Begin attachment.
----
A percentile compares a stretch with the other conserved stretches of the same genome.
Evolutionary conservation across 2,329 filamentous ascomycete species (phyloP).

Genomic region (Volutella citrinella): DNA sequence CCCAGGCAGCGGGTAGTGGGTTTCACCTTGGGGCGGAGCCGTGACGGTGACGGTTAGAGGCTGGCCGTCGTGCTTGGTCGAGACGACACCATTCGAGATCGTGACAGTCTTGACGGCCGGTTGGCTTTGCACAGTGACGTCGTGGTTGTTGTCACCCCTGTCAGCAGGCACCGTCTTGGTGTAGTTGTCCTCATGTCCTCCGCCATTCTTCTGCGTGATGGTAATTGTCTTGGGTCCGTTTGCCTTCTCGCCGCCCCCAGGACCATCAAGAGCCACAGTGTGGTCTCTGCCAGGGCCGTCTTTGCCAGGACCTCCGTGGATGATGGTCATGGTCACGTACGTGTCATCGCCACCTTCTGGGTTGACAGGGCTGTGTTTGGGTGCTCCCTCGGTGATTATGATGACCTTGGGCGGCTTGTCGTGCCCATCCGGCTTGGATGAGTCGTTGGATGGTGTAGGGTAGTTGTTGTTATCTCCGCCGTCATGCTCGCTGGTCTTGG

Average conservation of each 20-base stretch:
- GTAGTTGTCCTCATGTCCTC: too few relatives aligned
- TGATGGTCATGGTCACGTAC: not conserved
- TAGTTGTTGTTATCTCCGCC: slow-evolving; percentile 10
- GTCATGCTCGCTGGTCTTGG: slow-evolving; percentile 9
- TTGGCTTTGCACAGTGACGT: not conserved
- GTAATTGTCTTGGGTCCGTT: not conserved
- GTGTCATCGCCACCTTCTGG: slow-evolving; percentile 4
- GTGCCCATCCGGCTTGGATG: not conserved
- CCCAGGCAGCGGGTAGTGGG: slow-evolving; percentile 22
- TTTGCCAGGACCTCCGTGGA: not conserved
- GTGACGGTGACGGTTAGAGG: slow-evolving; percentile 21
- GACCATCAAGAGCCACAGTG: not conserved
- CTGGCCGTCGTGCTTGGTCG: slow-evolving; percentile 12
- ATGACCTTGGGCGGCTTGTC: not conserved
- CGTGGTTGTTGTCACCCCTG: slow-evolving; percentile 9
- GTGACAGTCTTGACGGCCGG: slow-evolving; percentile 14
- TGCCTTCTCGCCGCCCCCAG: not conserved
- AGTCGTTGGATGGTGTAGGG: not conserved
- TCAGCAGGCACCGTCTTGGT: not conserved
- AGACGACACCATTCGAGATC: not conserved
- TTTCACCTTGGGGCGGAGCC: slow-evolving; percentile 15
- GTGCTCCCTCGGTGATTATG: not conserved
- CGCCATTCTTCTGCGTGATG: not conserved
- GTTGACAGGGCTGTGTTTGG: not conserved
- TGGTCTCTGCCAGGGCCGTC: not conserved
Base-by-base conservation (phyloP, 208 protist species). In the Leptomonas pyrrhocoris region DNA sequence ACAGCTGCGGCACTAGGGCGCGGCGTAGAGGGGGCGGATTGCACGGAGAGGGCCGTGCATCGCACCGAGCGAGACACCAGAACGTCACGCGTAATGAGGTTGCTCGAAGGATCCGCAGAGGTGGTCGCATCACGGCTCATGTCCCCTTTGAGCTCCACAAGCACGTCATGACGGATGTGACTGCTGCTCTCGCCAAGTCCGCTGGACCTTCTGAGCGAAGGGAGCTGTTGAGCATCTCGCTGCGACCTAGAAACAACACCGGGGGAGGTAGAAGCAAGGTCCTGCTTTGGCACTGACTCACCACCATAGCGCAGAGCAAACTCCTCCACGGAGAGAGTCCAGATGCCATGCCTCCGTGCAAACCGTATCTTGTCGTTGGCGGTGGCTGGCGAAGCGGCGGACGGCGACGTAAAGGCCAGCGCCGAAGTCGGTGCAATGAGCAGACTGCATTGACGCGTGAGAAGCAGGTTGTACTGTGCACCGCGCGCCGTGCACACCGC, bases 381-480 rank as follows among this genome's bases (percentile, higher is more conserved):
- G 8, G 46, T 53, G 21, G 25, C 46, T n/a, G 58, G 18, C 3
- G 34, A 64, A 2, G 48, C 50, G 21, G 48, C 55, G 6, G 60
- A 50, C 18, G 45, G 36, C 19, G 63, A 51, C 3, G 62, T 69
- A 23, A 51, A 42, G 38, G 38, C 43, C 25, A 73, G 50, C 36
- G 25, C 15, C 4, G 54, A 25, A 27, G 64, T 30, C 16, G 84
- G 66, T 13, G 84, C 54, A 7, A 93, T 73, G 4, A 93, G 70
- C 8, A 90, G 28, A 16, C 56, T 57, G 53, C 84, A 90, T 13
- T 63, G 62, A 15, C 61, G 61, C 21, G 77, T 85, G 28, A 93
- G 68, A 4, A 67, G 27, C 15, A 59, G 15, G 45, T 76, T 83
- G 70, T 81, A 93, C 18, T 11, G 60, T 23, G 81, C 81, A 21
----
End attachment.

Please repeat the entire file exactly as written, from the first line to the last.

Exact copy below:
A percentile compares a stretch with the other conserved stretches of the same genome.
Evolutionary conservation across 2,329 filamentous ascomycete species (phyloP).

Genomic region (Volutella citrinella): DNA sequence CCCAGGCAGCGGGTAGTGGGTTTCACCTTGGGGCGGAGCCGTGACGGTGACGGTTAGAGGCTGGCCGTCGTGCTTGGTCGAGACGACACCATTCGAGATCGTGACAGTCTTGACGGCCGGTTGGCTTTGCACAGTGACGTCGTGGTTGTTGTCACCCCTGTCAGCAGGCACCGTCTTGGTGTAGTTGTCCTCATGTCCTCCGCCATTCTTCTGCGTGATGGTAATTGTCTTGGGTCCGTTTGCCTTCTCGCCGCCCCCAGGACCATCAAGAGCCACAGTGTGGTCTCTGCCAGGGCCGTCTTTGCCAGGACCTCCGTGGATGATGGTCATGGTCACGTACGTGTCATCGCCACCTTCTGGGTTGACAGGGCTGTGTTTGGGTGCTCCCTCGGTGATTATGATGACCTTGGGCGGCTTGTCGTGCCCATCCGGCTTGGATGAGTCGTTGGATGGTGTAGGGTAGTTGTTGTTATCTCCGCCGTCATGCTCGCTGGTCTTGG

Average conservation of each 20-base stretch:
- GTAGTTGTCCTCATGTCCTC: too few relatives aligned
- TGATGGTCATGGTCACGTAC: not conserved
- TAGTTGTTGTTATCTCCGCC: slow-evolving; percentile 10
- GTCATGCTCGCTGGTCTTGG: slow-evolving; percentile 9
- TTGGCTTTGCACAGTGACGT: not conserved
- GTAATTGTCTTGGGTCCGTT: not conserved
- GTGTCATCGCCACCTTCTGG: slow-evolving; percentile 4
- GTGCCCATCCGGCTTGGATG: not conserved
- CCCAGGCAGCGGGTAGTGGG: slow-evolving; percentile 22
- TTTGCCAGGACCTCCGTGGA: not conserved
- GTGACGGTGACGGTTAGAGG: slow-evolving; percentile 21
- GACCATCAAGAGCCACAGTG: not conserved
- CTGGCCGTCGTGCTTGGTCG: slow-evolving; percentile 12
- ATGACCTTGGGCGGCTTGTC: not conserved
- CGTGGTTGTTGTCACCCCTG: slow-evolving; percentile 9
- GTGACAGTCTTGACGGCCGG: slow-evolving; percentile 14
- TGCCTTCTCGCCGCCCCCAG: not conserved
- AGTCGTTGGATGGTGTAGGG: not conserved
- TCAGCAGGCACCGTCTTGGT: not conserved
- AGACGACACCATTCGAGATC: not conserved
- TTTCACCTTGGGGCGGAGCC: slow-evolving; percentile 15
- GTGCTCCCTCGGTGATTATG: not conserved
- CGCCATTCTTCTGCGTGATG: not conserved
- GTTGACAGGGCTGTGTTTGG: not conserved
- TGGTCTCTGCCAGGGCCGTC: not conserved
Base-by-base conservation (phyloP, 208 protist species). In the Leptomonas pyrrhocoris region DNA sequence ACAGCTGCGGCACTAGGGCGCGGCGTAGAGGGGGCGGATTGCACGGAGAGGGCCGTGCATCGCACCGAGCGAGACACCAGAACGTCACGCGTAATGAGGTTGCTCGAAGGATCCGCAGAGGTGGTCGCATCACGGCTCATGTCCCCTTTGAGCTCCACAAGCACGTCATGACGGATGTGACTGCTGCTCTCGCCAAGTCCGCTGGACCTTCTGAGCGAAGGGAGCTGTTGAGCATCTCGCTGCGACCTAGAAACAACACCGGGGGAGGTAGAAGCAAGGTCCTGCTTTGGCACTGACTCACCACCATAGCGCAGAGCAAACTCCTCCACGGAGAGAGTCCAGATGCCATGCCTCCGTGCAAACCGTATCTTGTCGTTGGCGGTGGCTGGCGAAGCGGCGGACGGCGACGTAAAGGCCAGCGCCGAAGTCGGTGCAATGAGCAGACTGCATTGACGCGTGAGAAGCAGGTTGTACTGTGCACCGCGCGCCGTGCACACCGC, bases 381-480 rank as follows among this genome's bases (percentile, higher is more conserved):
- G 8, G 46, T 53, G 21, G 25, C 46, T n/a, G 58, G 18, C 3
- G 34, A 64, A 2, G 48, C 50, G 21, G 48, C 55, G 6, G 60
- A 50, C 18, G 45, G 36, C 19, G 63, A 51, C 3, G 62, T 69
- A 23, A 51, A 42, G 38, G 38, C 43, C 25, A 73, G 50, C 36
- G 25, C 15, C 4, G 54, A 25, A 27, G 64, T 30, C 16, G 84
- G 66, T 13, G 84, C 54, A 7, A 93, T 73, G 4, A 93, G 70
- C 8, A 90, G 28, A 16, C 56, T 57, G 53, C 84, A 90, T 13
- T 63, G 62, A 15, C 61, G 61, C 21, G 77, T 85, G 28, A 93
- G 68, A 4, A 67, G 27, C 15, A 59, G 15, G 45, T 76, T 83
- G 70, T 81, A 93, C 18, T 11, G 60, T 23, G 81, C 81, A 21